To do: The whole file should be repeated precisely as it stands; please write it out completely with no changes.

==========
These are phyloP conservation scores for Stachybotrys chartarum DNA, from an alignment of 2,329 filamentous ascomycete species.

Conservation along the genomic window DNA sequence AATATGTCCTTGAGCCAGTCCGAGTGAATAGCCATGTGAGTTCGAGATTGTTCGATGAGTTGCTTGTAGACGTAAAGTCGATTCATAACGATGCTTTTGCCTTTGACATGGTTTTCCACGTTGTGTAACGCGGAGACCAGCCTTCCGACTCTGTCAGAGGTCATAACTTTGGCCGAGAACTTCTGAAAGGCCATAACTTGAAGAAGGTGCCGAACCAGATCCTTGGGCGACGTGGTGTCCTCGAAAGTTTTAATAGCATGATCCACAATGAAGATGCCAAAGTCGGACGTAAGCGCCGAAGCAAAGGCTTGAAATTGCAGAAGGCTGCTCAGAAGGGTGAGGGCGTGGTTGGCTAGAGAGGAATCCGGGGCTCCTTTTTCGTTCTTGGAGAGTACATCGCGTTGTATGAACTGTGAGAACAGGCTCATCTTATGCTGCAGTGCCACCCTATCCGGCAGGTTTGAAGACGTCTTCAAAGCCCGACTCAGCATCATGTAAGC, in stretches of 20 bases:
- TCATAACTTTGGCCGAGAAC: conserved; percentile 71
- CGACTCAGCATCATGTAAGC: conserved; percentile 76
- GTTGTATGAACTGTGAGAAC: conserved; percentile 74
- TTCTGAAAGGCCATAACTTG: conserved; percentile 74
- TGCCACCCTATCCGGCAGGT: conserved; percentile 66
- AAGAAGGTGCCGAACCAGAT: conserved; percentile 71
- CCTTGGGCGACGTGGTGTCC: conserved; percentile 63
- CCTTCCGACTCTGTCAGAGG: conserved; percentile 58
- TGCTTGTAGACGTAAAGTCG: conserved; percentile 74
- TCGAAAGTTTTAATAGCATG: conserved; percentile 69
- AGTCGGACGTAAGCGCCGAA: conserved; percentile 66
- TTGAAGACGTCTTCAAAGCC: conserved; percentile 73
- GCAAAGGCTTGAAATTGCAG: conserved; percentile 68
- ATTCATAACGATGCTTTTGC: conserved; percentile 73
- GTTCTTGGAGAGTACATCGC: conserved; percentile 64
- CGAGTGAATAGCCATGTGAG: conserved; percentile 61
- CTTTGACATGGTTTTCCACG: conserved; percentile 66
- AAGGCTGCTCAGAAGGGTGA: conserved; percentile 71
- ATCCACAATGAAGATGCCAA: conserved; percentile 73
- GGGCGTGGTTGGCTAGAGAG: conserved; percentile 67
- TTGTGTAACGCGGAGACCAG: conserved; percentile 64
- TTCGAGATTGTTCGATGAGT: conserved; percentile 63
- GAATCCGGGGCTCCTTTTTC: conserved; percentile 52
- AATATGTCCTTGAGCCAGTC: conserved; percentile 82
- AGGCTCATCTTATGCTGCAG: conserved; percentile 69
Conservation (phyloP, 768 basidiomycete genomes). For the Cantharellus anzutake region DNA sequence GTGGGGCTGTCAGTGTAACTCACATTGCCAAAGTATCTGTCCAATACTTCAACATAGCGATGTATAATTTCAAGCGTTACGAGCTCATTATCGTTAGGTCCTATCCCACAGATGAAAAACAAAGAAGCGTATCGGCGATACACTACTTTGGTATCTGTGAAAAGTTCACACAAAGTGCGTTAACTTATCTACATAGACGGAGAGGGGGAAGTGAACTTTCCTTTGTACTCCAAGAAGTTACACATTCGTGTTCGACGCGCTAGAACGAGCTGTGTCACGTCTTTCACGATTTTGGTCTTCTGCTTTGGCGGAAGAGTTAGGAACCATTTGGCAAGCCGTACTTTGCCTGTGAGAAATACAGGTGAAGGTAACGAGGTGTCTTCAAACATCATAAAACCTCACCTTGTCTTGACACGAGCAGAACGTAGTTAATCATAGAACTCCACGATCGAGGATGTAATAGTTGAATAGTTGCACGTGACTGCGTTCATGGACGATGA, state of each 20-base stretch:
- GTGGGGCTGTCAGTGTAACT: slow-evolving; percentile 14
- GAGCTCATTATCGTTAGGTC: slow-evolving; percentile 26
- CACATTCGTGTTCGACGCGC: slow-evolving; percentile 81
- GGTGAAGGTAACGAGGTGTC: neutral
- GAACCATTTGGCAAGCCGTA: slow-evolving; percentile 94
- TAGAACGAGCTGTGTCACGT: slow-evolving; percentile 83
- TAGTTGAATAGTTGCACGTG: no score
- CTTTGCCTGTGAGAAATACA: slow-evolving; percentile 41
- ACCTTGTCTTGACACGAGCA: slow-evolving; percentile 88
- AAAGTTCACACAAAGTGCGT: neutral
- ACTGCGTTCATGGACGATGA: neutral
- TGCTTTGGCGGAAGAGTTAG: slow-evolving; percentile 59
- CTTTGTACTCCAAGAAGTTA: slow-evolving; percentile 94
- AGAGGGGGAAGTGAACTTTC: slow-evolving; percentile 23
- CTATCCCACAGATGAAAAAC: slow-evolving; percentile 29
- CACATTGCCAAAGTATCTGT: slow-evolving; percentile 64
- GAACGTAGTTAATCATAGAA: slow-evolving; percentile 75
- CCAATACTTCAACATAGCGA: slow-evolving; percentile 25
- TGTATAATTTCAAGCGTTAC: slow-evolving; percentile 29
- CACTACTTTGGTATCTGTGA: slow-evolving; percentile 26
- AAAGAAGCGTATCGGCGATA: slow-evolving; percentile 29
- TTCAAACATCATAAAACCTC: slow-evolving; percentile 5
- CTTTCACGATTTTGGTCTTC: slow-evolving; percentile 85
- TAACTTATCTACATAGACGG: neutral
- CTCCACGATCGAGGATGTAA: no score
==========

These are phyloP conservation scores for Stachybotrys chartarum DNA, from an alignment of 2,329 filamentous ascomycete species.

Conservation along the genomic window DNA sequence AATATGTCCTTGAGCCAGTCCGAGTGAATAGCCATGTGAGTTCGAGATTGTTCGATGAGTTGCTTGTAGACGTAAAGTCGATTCATAACGATGCTTTTGCCTTTGACATGGTTTTCCACGTTGTGTAACGCGGAGACCAGCCTTCCGACTCTGTCAGAGGTCATAACTTTGGCCGAGAACTTCTGAAAGGCCATAACTTGAAGAAGGTGCCGAACCAGATCCTTGGGCGACGTGGTGTCCTCGAAAGTTTTAATAGCATGATCCACAATGAAGATGCCAAAGTCGGACGTAAGCGCCGAAGCAAAGGCTTGAAATTGCAGAAGGCTGCTCAGAAGGGTGAGGGCGTGGTTGGCTAGAGAGGAATCCGGGGCTCCTTTTTCGTTCTTGGAGAGTACATCGCGTTGTATGAACTGTGAGAACAGGCTCATCTTATGCTGCAGTGCCACCCTATCCGGCAGGTTTGAAGACGTCTTCAAAGCCCGACTCAGCATCATGTAAGC, in stretches of 20 bases:
- TCATAACTTTGGCCGAGAAC: conserved; percentile 71
- CGACTCAGCATCATGTAAGC: conserved; percentile 76
- GTTGTATGAACTGTGAGAAC: conserved; percentile 74
- TTCTGAAAGGCCATAACTTG: conserved; percentile 74
- TGCCACCCTATCCGGCAGGT: conserved; percentile 66
- AAGAAGGTGCCGAACCAGAT: conserved; percentile 71
- CCTTGGGCGACGTGGTGTCC: conserved; percentile 63
- CCTTCCGACTCTGTCAGAGG: conserved; percentile 58
- TGCTTGTAGACGTAAAGTCG: conserved; percentile 74
- TCGAAAGTTTTAATAGCATG: conserved; percentile 69
- AGTCGGACGTAAGCGCCGAA: conserved; percentile 66
- TTGAAGACGTCTTCAAAGCC: conserved; percentile 73
- GCAAAGGCTTGAAATTGCAG: conserved; percentile 68
- ATTCATAACGATGCTTTTGC: conserved; percentile 73
- GTTCTTGGAGAGTACATCGC: conserved; percentile 64
- CGAGTGAATAGCCATGTGAG: conserved; percentile 61
- CTTTGACATGGTTTTCCACG: conserved; percentile 66
- AAGGCTGCTCAGAAGGGTGA: conserved; percentile 71
- ATCCACAATGAAGATGCCAA: conserved; percentile 73
- GGGCGTGGTTGGCTAGAGAG: conserved; percentile 67
- TTGTGTAACGCGGAGACCAG: conserved; percentile 64
- TTCGAGATTGTTCGATGAGT: conserved; percentile 63
- GAATCCGGGGCTCCTTTTTC: conserved; percentile 52
- AATATGTCCTTGAGCCAGTC: conserved; percentile 82
- AGGCTCATCTTATGCTGCAG: conserved; percentile 69
Conservation (phyloP, 768 basidiomycete genomes). For the Cantharellus anzutake region DNA sequence GTGGGGCTGTCAGTGTAACTCACATTGCCAAAGTATCTGTCCAATACTTCAACATAGCGATGTATAATTTCAAGCGTTACGAGCTCATTATCGTTAGGTCCTATCCCACAGATGAAAAACAAAGAAGCGTATCGGCGATACACTACTTTGGTATCTGTGAAAAGTTCACACAAAGTGCGTTAACTTATCTACATAGACGGAGAGGGGGAAGTGAACTTTCCTTTGTACTCCAAGAAGTTACACATTCGTGTTCGACGCGCTAGAACGAGCTGTGTCACGTCTTTCACGATTTTGGTCTTCTGCTTTGGCGGAAGAGTTAGGAACCATTTGGCAAGCCGTACTTTGCCTGTGAGAAATACAGGTGAAGGTAACGAGGTGTCTTCAAACATCATAAAACCTCACCTTGTCTTGACACGAGCAGAACGTAGTTAATCATAGAACTCCACGATCGAGGATGTAATAGTTGAATAGTTGCACGTGACTGCGTTCATGGACGATGA, state of each 20-base stretch:
- GTGGGGCTGTCAGTGTAACT: slow-evolving; percentile 14
- GAGCTCATTATCGTTAGGTC: slow-evolving; percentile 26
- CACATTCGTGTTCGACGCGC: slow-evolving; percentile 81
- GGTGAAGGTAACGAGGTGTC: neutral
- GAACCATTTGGCAAGCCGTA: slow-evolving; percentile 94
- TAGAACGAGCTGTGTCACGT: slow-evolving; percentile 83
- TAGTTGAATAGTTGCACGTG: no score
- CTTTGCCTGTGAGAAATACA: slow-evolving; percentile 41
- ACCTTGTCTTGACACGAGCA: slow-evolving; percentile 88
- AAAGTTCACACAAAGTGCGT: neutral
- ACTGCGTTCATGGACGATGA: neutral
- TGCTTTGGCGGAAGAGTTAG: slow-evolving; percentile 59
- CTTTGTACTCCAAGAAGTTA: slow-evolving; percentile 94
- AGAGGGGGAAGTGAACTTTC: slow-evolving; percentile 23
- CTATCCCACAGATGAAAAAC: slow-evolving; percentile 29
- CACATTGCCAAAGTATCTGT: slow-evolving; percentile 64
- GAACGTAGTTAATCATAGAA: slow-evolving; percentile 75
- CCAATACTTCAACATAGCGA: slow-evolving; percentile 25
- TGTATAATTTCAAGCGTTAC: slow-evolving; percentile 29
- CACTACTTTGGTATCTGTGA: slow-evolving; percentile 26
- AAAGAAGCGTATCGGCGATA: slow-evolving; percentile 29
- TTCAAACATCATAAAACCTC: slow-evolving; percentile 5
- CTTTCACGATTTTGGTCTTC: slow-evolving; percentile 85
- TAACTTATCTACATAGACGG: neutral
- CTCCACGATCGAGGATGTAA: no score